I expect the particulars of the proposal will filter out today, but for now we know one thing: the owners conferenced and approved a proposal for the return of baseball.
Now they will take it to the players:
MLB owners have approved a proposal for the 2020 season to present to the players’ union, source tells The Athletic. Meeting expected between union and league tomorrow.
— Ken Rosenthal (@Ken_Rosenthal) May 11, 2020
The MLB owners have approved a proposal to present to players, as @Ken_Rosenthal reported. They plan to meet tomorrow to discuss it.
Now is when it starts to get serious. And we'll know soon enough if baseball is actually coming back in 2020.
— Jeff Passan (@JeffPassan) May 11, 2020
The proposal is expected to include, among other things, an 80ish game schedule, which would begin in early July. Teams would play in their normal divisions, but a geographically limited schedule. There would be a universal DH, expanded playoffs, and a Spring Training Part Two kicking off next month at home parks or spring facilities. More details here.
All of that stuff is certainly interesting, and is an important part of the planning process. But we all know the two much, much more important items that will be addressed in the proposal: how do you keep players and personnel as safe and healthy as possible, and how do you fairly compensate players? Reports on the latter indicate the plan is to ask the players to accept a revenue-sharing model, which – on the surface – is fraught with problems.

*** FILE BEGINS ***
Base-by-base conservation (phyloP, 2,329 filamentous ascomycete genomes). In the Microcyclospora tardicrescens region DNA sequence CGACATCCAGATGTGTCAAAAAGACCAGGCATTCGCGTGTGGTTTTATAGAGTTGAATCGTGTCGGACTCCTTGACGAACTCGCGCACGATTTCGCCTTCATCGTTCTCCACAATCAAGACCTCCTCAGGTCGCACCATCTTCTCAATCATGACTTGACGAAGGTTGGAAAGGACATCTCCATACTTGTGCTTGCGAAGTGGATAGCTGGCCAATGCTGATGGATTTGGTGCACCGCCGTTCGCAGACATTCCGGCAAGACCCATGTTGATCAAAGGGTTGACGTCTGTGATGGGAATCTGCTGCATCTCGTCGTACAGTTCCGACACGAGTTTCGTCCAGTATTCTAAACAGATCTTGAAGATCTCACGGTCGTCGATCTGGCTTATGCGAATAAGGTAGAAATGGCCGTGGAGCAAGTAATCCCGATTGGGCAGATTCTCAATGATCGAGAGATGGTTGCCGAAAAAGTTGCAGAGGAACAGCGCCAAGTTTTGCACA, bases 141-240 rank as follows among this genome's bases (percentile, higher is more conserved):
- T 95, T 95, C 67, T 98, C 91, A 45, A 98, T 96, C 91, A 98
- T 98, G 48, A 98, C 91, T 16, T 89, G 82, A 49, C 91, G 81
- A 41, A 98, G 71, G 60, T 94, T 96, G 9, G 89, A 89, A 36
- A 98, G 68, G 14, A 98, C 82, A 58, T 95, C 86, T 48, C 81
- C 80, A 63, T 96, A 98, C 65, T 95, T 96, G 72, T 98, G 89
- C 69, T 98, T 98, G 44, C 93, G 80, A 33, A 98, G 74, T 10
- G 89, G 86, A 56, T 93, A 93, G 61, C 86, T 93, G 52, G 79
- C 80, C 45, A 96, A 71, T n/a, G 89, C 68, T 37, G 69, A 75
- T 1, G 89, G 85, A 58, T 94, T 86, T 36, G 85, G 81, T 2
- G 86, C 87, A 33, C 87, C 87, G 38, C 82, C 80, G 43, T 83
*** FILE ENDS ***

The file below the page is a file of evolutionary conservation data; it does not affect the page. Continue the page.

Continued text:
More as it comes out, likely throughout the afternoon/evening and into tomorrow. I expect us to hear some initial reactions from the players, but I’d encourage a little bit of caution before getting too excited or too angry when you see the bits that come out – we probably won’t really get the full picture for a while. And even then, remember: everything about the return to baseball is subject to the unpredictable virus.
The wheels, though, are officially now in motion.
UPDATE: Joel Sherman writes more on the situation here, and notes that because the league and the players have actually been in communication on these topics for weeks, the players probably already have a good sense of what will be in the proposal.
A couple more specifics, according to Sherman: the season would be 82 games, and rosters would expand to 30 players. There would also be a 20-player “taxi squad” to help fill in the gaps as they arise throughout the season. Since there aren’t going to be typical minor leagues this year, that’s going to be your pool of players from which to draw call-ups.
UPDATE 2: Bob Nightengale, who earlier reported that the expected revenue split request was going to yield 48% of revenues this year to the players, now says the figure is actually 50%. I still question whether this is the right – or fair – approach for the players.